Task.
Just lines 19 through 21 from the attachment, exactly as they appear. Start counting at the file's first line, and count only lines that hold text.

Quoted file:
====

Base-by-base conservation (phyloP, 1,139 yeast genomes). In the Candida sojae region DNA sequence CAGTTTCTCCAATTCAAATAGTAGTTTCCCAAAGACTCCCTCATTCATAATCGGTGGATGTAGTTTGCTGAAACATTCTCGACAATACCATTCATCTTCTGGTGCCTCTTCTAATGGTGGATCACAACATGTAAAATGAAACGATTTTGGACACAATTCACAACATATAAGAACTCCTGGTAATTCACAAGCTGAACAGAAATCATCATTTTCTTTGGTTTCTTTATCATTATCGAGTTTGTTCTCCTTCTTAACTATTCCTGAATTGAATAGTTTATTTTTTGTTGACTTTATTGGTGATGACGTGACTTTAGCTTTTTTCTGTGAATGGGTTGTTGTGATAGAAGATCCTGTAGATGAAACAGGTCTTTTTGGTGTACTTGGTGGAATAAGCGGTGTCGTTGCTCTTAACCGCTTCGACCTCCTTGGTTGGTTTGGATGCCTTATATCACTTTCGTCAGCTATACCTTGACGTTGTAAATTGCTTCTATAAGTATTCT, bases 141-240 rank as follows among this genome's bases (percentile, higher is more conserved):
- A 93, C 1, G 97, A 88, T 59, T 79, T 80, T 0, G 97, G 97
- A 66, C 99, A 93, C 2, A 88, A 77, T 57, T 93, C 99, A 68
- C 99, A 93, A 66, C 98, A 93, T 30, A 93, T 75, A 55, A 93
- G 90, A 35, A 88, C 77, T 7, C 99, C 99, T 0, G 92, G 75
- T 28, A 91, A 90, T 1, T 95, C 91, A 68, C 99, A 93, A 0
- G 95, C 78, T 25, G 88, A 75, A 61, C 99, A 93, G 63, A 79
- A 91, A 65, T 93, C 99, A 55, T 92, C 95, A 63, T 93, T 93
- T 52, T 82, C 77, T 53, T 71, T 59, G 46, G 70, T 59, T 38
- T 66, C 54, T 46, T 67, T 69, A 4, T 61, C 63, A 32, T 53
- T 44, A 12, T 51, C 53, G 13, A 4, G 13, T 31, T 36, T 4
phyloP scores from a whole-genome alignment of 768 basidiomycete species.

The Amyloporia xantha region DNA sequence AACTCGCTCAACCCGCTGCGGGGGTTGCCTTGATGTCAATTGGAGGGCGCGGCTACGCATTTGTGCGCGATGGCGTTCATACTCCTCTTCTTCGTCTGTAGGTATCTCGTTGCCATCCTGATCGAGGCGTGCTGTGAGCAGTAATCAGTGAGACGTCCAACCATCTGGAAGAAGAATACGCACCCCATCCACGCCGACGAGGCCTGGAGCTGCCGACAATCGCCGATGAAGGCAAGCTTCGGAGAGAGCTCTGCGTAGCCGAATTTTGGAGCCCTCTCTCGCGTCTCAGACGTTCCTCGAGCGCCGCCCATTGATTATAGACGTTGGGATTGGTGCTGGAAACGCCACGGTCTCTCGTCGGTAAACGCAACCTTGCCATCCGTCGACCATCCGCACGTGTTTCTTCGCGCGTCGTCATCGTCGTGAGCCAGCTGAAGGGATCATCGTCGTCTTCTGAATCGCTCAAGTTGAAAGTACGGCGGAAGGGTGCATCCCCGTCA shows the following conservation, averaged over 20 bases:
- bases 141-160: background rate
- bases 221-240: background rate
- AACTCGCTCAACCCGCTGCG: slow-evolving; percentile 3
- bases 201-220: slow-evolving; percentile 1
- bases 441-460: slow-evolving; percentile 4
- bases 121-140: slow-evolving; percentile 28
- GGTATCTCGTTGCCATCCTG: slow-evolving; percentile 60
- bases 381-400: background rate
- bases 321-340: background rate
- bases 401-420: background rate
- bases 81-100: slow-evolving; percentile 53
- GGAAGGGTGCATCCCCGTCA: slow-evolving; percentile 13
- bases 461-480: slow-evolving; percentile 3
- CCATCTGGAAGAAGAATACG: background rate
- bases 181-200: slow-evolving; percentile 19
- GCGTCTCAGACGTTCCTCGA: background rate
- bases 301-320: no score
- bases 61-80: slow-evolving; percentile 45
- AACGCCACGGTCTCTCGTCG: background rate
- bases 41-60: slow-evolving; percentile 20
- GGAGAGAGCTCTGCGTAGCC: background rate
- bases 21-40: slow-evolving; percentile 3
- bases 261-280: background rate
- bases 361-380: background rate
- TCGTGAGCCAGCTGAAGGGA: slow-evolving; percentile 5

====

- bases 121-140: slow-evolving; percentile 28
- GGTATCTCGTTGCCATCCTG: slow-evolving; percentile 60
- bases 381-400: background rate